MANJIRI N. KAMAT*
The War Years and the Sholapur Cotton Textile Industry
The war years were a difficult period for the Sholapur cotton textile industry owing to the prevalence of plague, shortage of labour and bouts of scarcity in the region. This paper argues that despite such unfavourable conditions, the millowners devised various strategies to make reasonable profits during the war. The rising prices and shortage of essential commodities following the war led to a general strike in the Sholapur mills which was entirely a workers' initiative. The paper discusses how the post-war strikes were ruthlessly suppressed by the millowners with the backing of the district administration.
PLAGUE, SCARCITY AND LABOUR SHORTAGE Sholapur was affected by a series of epidemics during the war years. The Collector, A.H.A. Simcox, reported that shortage of labour and the plague were the two most serious problems confronting the local mill industry.1 However, in 1917 all the Sholapur mills together had a paid-up capital of Rs 65,84,050 with a total of 2,35,278 spindles and 3,752 looms. The amount of cotton consumed was 30,915 bales.2 The city's population had doubled since 1911 to reach a figure of 119,581 by 1921%3 This section argues that despite the unfavourable conditions of plague and labour shortage, the millowners of Sholapur devised strategies to make reasonable profits during the war years.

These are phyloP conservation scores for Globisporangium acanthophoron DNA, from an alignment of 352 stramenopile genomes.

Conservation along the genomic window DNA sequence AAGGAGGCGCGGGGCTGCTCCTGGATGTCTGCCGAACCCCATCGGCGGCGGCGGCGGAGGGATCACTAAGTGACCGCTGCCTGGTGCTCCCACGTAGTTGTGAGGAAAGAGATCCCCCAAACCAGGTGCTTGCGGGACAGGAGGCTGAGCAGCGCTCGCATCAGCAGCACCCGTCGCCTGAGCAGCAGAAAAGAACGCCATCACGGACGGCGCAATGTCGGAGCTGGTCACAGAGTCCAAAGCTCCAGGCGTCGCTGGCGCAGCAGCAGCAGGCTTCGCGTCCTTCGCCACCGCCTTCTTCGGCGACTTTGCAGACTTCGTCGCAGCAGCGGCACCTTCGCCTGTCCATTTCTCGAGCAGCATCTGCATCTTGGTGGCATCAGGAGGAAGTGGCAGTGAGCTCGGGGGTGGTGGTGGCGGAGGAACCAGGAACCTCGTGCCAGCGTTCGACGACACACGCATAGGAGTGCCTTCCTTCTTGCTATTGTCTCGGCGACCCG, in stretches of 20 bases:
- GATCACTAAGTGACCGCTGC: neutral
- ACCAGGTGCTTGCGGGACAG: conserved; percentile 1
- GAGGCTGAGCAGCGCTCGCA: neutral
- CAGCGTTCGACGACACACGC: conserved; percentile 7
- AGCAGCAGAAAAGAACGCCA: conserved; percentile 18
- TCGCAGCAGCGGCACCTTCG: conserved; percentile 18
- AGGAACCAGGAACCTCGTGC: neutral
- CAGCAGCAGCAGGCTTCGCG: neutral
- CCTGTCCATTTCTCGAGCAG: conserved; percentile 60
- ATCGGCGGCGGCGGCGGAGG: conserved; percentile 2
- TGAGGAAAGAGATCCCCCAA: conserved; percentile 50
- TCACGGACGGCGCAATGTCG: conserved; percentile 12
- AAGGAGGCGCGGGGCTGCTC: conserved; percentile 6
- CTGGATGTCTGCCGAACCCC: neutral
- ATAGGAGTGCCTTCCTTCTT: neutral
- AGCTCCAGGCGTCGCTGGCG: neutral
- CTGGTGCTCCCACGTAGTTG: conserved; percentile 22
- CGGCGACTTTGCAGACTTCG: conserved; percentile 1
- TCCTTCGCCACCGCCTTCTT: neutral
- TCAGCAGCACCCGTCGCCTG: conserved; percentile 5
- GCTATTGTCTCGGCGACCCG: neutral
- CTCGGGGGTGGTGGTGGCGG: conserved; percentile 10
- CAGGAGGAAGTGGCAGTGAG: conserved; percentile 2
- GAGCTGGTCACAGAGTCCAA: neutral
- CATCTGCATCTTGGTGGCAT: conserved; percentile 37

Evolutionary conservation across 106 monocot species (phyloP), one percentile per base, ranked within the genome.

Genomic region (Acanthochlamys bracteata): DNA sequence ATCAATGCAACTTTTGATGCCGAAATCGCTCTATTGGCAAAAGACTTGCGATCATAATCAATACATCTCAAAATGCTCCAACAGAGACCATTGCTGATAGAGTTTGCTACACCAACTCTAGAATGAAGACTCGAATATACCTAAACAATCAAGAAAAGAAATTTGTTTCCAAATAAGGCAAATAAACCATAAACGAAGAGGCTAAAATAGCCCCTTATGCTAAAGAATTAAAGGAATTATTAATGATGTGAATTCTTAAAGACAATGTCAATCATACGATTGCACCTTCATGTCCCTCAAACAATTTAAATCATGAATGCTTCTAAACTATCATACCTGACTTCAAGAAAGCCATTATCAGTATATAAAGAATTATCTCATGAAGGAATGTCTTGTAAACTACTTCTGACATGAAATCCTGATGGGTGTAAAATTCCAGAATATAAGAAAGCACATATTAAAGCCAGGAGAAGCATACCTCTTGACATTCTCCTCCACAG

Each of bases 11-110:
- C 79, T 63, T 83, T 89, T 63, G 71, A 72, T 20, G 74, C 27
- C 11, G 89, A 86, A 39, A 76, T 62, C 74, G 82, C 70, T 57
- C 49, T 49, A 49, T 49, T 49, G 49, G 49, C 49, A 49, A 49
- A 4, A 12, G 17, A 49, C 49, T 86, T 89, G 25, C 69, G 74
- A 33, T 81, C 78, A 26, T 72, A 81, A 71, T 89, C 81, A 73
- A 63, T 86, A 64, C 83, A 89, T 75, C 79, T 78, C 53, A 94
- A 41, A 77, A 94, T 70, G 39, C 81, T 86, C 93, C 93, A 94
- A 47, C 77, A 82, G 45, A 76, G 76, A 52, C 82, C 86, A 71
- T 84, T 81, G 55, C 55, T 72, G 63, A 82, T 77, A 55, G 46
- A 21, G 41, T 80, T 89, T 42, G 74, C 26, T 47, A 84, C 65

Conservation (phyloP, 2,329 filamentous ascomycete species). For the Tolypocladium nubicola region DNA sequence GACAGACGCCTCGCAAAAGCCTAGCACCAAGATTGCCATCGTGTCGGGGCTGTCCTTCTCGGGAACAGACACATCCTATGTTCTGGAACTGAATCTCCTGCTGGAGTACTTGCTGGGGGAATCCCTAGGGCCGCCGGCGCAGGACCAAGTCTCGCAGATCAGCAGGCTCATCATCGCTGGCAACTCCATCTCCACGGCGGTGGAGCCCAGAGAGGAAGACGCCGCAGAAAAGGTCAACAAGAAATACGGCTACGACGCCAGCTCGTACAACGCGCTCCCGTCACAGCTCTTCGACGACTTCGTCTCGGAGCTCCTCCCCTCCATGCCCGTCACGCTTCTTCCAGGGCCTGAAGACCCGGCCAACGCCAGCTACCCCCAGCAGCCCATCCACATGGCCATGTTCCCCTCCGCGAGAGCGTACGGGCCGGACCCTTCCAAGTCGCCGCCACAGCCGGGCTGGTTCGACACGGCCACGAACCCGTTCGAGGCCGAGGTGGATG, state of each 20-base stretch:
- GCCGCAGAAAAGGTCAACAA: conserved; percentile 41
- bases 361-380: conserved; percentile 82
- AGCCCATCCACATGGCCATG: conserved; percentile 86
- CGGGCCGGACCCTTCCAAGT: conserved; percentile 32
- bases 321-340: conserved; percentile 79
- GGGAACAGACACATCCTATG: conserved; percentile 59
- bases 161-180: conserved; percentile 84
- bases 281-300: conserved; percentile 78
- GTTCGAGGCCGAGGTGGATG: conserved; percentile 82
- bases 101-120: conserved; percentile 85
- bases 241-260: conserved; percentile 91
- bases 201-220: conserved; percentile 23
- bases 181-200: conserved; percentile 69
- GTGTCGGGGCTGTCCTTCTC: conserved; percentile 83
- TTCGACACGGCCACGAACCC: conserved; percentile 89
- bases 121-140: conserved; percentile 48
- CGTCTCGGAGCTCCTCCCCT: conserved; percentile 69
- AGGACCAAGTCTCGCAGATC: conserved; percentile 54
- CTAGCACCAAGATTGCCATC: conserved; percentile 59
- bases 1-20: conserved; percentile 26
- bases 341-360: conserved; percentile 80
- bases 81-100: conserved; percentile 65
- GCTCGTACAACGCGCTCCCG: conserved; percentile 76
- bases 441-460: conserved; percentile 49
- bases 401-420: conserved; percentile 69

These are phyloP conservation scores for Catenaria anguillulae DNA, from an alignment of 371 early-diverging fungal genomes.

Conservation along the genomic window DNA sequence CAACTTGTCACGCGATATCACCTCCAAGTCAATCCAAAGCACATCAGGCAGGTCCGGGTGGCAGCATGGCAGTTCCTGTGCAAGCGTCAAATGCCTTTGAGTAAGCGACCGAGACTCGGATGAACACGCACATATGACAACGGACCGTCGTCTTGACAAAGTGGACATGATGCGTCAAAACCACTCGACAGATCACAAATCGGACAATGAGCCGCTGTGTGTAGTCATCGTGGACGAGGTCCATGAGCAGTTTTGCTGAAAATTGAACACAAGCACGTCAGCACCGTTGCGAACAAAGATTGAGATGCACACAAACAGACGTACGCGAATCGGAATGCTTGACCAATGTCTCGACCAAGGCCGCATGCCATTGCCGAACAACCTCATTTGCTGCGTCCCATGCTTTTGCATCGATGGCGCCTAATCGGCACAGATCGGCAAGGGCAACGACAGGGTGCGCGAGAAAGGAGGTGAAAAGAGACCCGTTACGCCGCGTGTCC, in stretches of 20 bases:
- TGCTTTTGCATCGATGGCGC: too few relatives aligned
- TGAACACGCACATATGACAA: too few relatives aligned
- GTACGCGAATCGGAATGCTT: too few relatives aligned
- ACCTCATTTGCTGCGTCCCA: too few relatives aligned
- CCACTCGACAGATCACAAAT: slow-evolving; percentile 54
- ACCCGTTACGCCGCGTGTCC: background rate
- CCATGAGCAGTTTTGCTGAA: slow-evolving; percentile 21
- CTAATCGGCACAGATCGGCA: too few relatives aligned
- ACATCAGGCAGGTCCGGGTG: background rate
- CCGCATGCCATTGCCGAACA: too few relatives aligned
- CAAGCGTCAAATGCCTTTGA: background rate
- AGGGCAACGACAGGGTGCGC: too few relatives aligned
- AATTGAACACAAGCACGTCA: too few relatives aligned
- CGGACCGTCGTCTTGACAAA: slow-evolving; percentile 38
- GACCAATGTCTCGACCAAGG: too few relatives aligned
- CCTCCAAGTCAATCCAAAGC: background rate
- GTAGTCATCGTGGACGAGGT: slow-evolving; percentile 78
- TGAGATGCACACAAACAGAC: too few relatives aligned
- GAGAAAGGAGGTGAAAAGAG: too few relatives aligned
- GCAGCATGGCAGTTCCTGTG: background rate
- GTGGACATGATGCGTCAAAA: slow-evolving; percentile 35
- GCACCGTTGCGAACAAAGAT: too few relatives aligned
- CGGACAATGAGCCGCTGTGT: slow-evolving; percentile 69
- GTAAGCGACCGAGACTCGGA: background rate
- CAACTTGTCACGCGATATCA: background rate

Following the outbreak of plague in 1916 there was a considerable exodus from the district. The resultant dislocation of the labour market seriously affected the production of the mills. Due to the war there had been a decrease in imports of yarn and foreign piece-goods. In this situation the Laxmi Mill was able to take advantage of the demand for coloured goods as it had stocks of dyes purchased at pre-war
* Research Fellow, Sheffield Hallam University, England.
Social Scientist, Vol. 28, Nos. 11-12 Nov. - Dec. 1998